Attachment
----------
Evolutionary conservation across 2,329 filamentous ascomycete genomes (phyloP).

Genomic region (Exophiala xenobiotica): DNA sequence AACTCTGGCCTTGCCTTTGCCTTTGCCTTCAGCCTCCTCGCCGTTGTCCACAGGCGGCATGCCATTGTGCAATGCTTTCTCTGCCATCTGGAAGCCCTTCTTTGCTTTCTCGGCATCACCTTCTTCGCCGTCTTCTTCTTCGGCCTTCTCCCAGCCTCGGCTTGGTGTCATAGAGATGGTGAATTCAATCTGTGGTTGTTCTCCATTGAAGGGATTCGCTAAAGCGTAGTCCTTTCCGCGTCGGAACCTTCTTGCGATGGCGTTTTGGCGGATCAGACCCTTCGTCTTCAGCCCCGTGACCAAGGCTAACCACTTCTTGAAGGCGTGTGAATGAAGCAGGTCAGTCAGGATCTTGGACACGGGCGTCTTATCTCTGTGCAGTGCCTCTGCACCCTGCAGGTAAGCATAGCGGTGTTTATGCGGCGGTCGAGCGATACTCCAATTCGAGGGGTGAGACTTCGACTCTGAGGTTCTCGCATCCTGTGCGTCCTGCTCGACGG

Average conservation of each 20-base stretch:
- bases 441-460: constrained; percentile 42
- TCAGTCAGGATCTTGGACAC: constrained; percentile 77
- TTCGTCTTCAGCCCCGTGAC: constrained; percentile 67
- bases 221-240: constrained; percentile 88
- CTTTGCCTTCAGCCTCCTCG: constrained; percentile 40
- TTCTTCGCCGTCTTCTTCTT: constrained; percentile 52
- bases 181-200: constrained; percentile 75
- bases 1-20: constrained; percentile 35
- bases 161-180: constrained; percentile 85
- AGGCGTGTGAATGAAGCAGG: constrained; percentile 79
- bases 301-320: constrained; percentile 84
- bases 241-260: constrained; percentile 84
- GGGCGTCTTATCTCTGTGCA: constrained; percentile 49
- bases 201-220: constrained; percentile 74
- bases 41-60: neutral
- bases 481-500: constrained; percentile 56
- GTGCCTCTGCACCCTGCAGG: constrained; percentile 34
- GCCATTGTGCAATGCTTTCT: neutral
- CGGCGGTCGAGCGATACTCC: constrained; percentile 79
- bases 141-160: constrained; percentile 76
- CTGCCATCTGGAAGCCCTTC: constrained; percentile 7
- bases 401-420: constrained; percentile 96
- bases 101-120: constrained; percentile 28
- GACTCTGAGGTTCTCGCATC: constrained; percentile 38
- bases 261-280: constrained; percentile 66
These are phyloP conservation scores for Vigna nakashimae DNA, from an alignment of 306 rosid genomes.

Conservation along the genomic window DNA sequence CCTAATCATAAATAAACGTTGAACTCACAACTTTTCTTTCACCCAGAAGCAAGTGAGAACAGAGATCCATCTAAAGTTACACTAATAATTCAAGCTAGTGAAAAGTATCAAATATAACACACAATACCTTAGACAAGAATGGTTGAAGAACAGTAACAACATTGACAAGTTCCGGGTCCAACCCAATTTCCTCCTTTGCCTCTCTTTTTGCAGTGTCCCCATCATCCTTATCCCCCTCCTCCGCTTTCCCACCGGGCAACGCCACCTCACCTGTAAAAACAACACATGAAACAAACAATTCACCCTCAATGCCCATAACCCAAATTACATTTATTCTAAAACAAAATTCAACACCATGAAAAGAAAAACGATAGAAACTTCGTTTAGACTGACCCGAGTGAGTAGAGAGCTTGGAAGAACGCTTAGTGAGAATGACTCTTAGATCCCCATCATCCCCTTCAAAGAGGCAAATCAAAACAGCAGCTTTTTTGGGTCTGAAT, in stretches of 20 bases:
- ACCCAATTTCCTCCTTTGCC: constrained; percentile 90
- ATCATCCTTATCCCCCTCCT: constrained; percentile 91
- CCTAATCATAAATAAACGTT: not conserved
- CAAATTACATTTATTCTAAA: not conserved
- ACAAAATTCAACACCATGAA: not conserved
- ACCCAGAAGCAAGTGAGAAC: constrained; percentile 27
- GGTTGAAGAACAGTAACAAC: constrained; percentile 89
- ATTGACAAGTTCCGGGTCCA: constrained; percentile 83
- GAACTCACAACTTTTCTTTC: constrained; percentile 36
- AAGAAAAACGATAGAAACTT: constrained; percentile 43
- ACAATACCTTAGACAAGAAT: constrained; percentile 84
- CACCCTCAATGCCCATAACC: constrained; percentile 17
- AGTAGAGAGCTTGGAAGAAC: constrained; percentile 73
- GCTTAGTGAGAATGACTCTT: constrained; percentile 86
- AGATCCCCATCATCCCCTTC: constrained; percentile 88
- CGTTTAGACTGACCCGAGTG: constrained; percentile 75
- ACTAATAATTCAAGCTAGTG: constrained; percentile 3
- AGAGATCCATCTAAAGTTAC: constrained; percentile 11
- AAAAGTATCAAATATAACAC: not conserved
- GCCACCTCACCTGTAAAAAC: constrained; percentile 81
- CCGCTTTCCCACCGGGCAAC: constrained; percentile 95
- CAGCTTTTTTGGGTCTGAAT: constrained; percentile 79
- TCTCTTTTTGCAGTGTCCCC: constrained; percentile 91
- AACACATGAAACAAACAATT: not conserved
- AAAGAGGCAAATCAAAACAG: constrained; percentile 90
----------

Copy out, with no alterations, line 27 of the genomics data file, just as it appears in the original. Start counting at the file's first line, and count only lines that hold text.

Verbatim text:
- GACTCTGAGGTTCTCGCATC: constrained; percentile 38